On Ava DuVernay and the Neglect of the Black Woman Film Director

by Raisa Habersham The second opening scene of Selma is a poignant one. We’re introduced to four little girls, walking down the stai...


by Raisa Habersham


The second opening scene of Selma is a poignant one.

We’re introduced to four little girls, walking down the stairs of church basement. As they descend, they discuss how they envy the refined hairstyle of Coretta Scott King. Then there is a blast. As the dust settles, you see the girls’ lifeless bodies partially buried in the rubble.


This, of course, is a depiction of the heinous bombing of the 16th Street Baptist Street Church that occurred on September 15, 1963 in Birmingham, Alabama. It was one of the most crucial turning points for the Civil Rights Movement.

This is one of many standout scenes in Selma, which showcases Ava DuVernay’s talent for creating fully human and emotionally nuanced depictions of legendary historical events. This talent is why many of us cannot fathom how she was overlooked for an Best Director Academy Award nomination, especially since the film has been nominated within the Best Picture category.
Well, the reason why is hard to accept, but it’s rather simple: She’s a black woman.

Let’s look at the facts: The Academy is 93 percent white and 76 percent male and the average age of the voting body is 63 years old. We know old boys’ clubs operate. It should also be noted that this year’s Oscar nominations are the whitest they’ve been since 1998, when not one person of color was nominated for an Oscar. While diversity in nominations have increased (if you call it that), it still seems as though the Academy has adopted a “one black person and/or movie at a time” rule with selecting award winners, which is tokenistic.

Simply put: If you don’t fit within the white male majority, you don’t belong. You particularly don’t belong if you aren’t afraid to defend your work. It’s no surprise that many also feel DuVernay’s well-researched film depicts President Lyndon Johnson in negative light, which may have played a factor in her being overlooked for a Best Director nod.

While this is upsetting, DuVernay’s Oscar dismissal speaks to a larger issue: Black women directors are consistently ignored when award season rolls around. Had DuVernay been nominated, she would have been the first black woman in the Oscars 87 year history to be nominated for this award.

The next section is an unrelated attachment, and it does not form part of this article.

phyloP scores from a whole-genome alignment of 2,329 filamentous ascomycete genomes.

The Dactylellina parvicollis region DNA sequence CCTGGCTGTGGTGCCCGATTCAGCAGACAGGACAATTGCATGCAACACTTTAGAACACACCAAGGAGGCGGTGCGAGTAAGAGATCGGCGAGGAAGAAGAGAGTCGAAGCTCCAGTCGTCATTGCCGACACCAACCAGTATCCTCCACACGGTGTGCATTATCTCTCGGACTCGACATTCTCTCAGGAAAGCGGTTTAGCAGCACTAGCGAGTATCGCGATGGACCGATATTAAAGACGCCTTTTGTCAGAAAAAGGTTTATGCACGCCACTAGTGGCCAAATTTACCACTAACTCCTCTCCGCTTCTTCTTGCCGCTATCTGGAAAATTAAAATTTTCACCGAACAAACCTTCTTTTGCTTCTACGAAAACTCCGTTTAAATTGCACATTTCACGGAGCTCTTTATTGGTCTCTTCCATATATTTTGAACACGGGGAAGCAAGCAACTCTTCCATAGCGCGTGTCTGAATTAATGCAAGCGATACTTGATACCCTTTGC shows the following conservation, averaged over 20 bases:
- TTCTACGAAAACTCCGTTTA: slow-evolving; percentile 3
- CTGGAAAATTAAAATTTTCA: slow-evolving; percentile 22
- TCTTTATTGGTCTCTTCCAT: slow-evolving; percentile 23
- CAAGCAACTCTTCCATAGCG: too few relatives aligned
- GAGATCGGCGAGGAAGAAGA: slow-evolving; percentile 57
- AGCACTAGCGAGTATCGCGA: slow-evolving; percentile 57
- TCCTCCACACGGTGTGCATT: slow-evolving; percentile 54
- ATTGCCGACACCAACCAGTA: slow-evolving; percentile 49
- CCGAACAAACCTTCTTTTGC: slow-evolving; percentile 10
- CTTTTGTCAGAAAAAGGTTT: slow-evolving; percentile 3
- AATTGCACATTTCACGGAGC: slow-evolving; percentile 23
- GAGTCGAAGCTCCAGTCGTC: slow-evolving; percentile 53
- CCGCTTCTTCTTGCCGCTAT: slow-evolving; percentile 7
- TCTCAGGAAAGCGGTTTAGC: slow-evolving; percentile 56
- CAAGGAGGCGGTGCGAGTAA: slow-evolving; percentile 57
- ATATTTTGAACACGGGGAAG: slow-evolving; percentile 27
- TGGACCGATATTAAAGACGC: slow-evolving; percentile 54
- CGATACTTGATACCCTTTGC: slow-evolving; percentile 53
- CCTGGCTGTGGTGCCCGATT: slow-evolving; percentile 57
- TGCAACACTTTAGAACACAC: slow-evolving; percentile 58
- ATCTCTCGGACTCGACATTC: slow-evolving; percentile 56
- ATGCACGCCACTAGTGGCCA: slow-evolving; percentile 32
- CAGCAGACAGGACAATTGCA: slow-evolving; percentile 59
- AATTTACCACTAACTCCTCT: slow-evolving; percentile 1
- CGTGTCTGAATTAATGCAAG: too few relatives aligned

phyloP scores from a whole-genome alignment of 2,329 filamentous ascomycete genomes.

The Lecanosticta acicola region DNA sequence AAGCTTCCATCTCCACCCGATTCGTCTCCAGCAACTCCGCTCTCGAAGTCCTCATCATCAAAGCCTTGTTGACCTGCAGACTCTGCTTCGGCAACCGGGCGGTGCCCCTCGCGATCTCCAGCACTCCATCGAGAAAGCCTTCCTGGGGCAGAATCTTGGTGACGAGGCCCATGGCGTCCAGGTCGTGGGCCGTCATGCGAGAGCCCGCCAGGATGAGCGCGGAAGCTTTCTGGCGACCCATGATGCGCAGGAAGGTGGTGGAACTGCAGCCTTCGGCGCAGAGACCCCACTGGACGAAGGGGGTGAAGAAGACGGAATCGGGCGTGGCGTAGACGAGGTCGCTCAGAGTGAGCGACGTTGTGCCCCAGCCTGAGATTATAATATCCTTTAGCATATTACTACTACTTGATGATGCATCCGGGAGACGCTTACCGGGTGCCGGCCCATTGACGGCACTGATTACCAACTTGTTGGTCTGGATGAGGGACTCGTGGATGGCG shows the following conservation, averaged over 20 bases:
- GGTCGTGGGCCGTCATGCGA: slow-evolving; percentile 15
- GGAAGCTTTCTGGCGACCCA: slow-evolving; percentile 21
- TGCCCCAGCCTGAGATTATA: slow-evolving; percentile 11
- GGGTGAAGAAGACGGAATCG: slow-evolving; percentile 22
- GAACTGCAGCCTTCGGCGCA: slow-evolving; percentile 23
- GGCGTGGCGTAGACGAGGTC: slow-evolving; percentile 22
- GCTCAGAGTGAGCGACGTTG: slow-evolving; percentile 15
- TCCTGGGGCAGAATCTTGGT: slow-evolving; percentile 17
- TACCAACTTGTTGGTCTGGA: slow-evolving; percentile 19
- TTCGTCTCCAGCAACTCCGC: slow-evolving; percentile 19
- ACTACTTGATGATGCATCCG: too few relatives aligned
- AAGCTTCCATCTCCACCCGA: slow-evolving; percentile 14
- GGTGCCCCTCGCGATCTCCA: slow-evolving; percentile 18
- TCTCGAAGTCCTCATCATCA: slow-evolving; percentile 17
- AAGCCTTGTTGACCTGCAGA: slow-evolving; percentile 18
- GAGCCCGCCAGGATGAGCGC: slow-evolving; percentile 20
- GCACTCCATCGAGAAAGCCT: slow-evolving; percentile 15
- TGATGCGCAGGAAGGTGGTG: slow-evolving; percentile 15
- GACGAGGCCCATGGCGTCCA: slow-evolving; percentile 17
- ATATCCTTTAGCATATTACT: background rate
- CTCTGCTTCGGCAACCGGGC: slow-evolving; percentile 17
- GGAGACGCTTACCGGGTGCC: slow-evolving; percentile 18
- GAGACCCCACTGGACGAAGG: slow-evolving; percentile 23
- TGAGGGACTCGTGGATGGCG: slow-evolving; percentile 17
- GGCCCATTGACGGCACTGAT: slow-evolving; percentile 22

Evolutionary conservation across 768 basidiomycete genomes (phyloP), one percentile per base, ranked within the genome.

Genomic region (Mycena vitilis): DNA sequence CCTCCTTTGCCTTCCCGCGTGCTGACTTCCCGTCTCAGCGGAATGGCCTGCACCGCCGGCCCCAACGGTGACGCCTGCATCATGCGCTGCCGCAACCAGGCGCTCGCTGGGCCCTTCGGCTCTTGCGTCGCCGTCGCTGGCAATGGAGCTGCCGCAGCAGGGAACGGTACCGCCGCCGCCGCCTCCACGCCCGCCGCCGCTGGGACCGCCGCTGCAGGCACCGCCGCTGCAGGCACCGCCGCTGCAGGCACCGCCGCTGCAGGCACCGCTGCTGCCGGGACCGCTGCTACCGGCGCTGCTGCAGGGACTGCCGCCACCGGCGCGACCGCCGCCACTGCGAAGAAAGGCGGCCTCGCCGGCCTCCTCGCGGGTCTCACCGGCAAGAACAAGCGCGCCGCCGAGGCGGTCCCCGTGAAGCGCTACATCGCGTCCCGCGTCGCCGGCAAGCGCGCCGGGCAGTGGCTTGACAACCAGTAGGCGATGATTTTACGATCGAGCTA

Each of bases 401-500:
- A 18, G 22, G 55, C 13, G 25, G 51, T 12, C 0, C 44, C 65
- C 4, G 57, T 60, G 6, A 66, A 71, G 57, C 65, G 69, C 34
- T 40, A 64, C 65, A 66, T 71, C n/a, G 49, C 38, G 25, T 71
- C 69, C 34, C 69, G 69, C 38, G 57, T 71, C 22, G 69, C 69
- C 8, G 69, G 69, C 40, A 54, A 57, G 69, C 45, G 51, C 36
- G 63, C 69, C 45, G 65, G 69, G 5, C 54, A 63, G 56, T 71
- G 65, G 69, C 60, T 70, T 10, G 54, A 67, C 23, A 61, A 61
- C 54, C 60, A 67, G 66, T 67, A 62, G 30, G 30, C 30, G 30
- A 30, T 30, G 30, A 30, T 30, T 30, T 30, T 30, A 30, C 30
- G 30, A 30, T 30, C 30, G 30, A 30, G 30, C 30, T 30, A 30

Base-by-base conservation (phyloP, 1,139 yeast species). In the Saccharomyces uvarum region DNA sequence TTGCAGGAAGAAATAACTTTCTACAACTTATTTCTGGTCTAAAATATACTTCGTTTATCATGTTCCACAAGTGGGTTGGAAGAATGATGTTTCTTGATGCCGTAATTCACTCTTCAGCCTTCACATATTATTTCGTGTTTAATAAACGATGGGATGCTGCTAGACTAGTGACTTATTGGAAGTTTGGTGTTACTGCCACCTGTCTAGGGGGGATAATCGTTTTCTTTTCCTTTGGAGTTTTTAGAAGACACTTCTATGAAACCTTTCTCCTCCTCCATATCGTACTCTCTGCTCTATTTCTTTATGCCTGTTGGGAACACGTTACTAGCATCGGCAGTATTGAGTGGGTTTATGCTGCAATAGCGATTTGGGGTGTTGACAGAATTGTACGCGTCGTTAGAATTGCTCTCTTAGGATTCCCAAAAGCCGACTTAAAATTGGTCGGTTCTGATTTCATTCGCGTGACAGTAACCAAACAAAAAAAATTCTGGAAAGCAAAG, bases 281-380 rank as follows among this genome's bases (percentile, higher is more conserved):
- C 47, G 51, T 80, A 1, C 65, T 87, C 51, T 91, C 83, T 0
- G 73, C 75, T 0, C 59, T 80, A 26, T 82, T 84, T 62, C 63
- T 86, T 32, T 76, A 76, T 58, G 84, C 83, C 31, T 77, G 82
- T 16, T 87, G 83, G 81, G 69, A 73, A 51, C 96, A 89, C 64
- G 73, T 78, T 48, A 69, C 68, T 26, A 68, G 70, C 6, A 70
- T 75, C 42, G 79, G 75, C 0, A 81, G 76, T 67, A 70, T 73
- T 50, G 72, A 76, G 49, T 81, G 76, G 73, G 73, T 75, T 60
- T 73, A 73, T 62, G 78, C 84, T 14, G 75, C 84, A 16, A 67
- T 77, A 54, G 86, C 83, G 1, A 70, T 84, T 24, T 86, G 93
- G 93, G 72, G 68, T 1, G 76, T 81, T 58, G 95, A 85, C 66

Let that marinate.

While the snub doesn’t surprise me (the Academy doesn’t do much to hide its position on diversity), it is clear black women creatives are least appreciated in the realm of directing.

Take Dee Rees and her film Pariah about a young black female coming to terms with her sexuality. The movie was praised for its unique story and Rees does a beautiful job capturing the heart of each character, but save nominations from Black institutions, the movie was largely ignored by mainstream awards ceremonies.

This isn’t merely a situation of wanting white approval, nor is this a case of valuing white acceptance over anything else. This is about having our stories receiving the same recognition and respect that they undoubtedly would if the only thing that changed was our skin color.

The answer that criticisms of this year’s Academy Award nominations have received is, “Well, Lupita Nyong’o won Best Supporting Actress last year. And 12 Years a Slave received Best Adapted Screenplay and Best Picture.”

While Lupita’s win was certainly noteworthy and deserved, it does not change the fact that Black women producers and directors are still largely invisible. More visibility of Black actresses does not replace the need for us to make space for and acknowledge the accomplishments of Black creatives behind the camera. After all, it was two black males who took home the awards for 12 Years a Slave’s Adapted Screenplay and Best Picture wins last year—screenwriter John Ridley and director and producer Steve McQueen.

Ava DuVernay, Dee Rees, and Gina Prince-Bythewood deserve the same respect that their black male peers and white counterparts receive within the world of exceptional cinema. They, like many of us, are working twice as hard in their field to be neglected by those who do half the work.

Failing to notice black women directors shows the “peer-to-peer” process by which the Academy votes is heavily biased, and not at all interested in “moving the subject of diversity forward," or “increas[ing] membership and the recognition of talent," as Cheryl Boone Isaacs recently stated.

If anything, it encourages a “shut up and be thankful” mentality. And we’re sick and tired of it.

Photo: Ovidiu Hrubaru / Shutterstock

Raisa Habersham is a regular contributor at For Harriet.

You Might Also Like

0 speak

Flickr Images